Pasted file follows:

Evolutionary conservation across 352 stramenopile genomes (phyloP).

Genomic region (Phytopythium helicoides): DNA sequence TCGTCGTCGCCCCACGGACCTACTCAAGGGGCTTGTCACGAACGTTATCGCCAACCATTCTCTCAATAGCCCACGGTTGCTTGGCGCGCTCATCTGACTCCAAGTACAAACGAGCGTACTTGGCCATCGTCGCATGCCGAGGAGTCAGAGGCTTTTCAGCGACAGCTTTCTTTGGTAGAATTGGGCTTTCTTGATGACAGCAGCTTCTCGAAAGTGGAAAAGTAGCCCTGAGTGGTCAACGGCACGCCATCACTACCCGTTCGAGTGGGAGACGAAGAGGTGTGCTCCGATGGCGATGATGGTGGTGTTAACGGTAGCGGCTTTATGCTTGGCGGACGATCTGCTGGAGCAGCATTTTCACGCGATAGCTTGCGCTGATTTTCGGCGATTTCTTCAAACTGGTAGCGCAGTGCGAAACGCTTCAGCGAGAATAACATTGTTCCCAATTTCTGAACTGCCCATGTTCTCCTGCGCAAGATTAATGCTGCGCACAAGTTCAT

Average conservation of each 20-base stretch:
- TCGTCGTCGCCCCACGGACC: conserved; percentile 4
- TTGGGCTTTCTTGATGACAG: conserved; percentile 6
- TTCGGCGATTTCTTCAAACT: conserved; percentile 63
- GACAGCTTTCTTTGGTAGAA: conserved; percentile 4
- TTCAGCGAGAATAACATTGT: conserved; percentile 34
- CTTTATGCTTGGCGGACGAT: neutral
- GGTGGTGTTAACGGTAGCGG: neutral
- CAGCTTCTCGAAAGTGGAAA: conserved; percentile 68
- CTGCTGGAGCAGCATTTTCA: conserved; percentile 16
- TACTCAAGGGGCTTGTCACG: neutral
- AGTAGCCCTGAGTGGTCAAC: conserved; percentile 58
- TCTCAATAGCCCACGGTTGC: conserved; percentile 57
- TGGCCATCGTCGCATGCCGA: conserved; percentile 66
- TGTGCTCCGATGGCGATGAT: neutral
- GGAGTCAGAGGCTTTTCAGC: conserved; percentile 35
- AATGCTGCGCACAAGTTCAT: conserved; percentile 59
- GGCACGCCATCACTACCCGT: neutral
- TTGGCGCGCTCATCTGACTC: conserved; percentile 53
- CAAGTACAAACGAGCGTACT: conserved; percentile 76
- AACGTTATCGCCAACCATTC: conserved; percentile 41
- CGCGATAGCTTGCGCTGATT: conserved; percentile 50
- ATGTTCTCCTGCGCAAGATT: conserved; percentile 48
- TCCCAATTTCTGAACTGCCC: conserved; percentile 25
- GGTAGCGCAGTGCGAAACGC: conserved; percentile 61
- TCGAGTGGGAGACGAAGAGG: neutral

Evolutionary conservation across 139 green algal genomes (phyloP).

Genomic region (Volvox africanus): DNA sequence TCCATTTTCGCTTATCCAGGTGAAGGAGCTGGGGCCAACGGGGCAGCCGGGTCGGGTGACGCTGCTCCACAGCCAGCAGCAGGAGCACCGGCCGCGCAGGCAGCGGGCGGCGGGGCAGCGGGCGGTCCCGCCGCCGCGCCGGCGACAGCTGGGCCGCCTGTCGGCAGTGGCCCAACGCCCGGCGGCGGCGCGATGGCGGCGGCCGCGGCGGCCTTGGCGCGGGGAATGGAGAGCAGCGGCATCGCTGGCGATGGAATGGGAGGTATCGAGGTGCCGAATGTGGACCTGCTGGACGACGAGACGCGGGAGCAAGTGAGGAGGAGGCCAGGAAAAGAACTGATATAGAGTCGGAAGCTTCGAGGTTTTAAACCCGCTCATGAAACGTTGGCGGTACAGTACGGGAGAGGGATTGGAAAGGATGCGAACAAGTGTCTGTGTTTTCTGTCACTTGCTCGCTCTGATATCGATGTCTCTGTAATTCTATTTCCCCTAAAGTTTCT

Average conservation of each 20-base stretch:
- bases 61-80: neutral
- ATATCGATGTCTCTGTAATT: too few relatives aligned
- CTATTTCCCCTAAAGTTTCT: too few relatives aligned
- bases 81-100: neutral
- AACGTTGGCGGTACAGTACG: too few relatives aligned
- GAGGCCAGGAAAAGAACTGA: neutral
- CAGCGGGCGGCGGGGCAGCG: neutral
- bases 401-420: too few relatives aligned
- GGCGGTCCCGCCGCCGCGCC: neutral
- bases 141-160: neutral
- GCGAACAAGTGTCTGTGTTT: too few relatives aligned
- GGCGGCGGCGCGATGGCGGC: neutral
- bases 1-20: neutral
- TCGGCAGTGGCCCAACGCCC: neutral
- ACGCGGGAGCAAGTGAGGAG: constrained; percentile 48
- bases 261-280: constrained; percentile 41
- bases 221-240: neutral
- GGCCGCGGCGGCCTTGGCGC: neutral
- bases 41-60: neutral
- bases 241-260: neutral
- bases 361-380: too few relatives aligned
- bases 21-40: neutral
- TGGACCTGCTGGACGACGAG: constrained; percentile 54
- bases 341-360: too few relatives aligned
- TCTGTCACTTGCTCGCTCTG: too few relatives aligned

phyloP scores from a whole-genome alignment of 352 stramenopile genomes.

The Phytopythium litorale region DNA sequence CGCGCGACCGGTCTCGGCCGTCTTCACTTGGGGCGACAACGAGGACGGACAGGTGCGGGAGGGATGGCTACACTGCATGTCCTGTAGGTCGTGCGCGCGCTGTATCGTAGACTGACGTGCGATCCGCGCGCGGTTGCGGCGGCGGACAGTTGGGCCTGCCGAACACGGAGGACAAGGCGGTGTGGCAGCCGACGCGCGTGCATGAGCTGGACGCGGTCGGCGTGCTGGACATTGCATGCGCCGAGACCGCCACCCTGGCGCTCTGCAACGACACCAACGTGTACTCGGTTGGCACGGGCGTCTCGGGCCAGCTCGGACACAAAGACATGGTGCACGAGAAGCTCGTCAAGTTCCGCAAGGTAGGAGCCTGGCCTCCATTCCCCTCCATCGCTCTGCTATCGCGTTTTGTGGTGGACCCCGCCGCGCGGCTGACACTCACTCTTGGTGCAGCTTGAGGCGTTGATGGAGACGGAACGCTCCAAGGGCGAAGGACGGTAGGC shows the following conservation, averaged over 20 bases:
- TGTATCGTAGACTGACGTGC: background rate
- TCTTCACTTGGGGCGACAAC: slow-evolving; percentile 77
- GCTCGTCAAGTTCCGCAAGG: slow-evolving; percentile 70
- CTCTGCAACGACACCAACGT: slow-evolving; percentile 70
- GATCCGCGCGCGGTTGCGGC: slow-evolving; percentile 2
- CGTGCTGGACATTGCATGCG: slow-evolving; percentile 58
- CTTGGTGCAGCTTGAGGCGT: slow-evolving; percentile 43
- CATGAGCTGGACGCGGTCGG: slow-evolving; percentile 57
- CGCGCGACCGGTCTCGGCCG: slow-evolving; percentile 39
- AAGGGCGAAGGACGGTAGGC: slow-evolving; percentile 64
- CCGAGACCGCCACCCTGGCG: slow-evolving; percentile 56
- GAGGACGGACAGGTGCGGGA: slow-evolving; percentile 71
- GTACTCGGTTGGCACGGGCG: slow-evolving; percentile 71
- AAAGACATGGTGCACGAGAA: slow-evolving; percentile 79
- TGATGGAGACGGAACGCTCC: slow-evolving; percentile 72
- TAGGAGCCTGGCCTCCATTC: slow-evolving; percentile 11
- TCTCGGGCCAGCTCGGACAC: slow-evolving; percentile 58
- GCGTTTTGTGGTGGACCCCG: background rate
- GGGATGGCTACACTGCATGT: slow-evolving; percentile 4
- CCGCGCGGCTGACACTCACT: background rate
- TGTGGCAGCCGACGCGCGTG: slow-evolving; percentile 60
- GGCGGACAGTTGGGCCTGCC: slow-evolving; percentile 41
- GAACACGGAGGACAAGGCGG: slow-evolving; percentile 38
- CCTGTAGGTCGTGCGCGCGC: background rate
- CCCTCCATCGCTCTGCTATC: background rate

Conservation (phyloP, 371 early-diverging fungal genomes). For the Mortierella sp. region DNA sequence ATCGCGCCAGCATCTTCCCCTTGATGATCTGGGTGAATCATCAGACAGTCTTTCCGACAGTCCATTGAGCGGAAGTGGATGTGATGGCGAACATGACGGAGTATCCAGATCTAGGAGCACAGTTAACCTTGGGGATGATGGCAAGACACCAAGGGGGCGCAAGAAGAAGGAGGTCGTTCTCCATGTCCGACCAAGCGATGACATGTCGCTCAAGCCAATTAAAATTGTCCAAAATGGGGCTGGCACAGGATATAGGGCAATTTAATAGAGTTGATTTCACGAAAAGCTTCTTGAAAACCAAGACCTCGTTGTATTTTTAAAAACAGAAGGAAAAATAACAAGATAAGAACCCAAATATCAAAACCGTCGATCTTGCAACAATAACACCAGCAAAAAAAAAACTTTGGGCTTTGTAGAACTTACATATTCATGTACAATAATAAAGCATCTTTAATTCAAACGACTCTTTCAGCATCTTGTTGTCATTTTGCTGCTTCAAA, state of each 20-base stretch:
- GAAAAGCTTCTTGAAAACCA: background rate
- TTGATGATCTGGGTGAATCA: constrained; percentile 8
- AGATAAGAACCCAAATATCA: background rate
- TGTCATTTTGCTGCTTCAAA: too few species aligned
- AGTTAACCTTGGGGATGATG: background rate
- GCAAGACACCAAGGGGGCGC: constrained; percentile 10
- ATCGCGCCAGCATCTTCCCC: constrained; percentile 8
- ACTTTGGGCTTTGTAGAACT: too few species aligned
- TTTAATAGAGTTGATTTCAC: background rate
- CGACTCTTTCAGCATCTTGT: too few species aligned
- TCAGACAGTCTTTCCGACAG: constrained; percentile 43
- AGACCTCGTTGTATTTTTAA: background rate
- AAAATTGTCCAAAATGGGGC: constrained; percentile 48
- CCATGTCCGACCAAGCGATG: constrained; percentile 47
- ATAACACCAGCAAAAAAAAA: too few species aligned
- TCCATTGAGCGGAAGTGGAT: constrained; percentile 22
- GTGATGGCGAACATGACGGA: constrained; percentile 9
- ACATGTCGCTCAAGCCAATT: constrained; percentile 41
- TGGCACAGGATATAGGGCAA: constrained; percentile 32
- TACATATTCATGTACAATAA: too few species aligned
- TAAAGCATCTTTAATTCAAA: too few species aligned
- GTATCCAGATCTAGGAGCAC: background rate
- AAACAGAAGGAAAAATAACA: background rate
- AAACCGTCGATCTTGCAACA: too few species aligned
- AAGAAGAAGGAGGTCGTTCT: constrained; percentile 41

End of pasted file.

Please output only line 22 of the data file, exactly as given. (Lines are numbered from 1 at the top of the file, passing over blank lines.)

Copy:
- CAAGTACAAACGAGCGTACT: conserved; percentile 76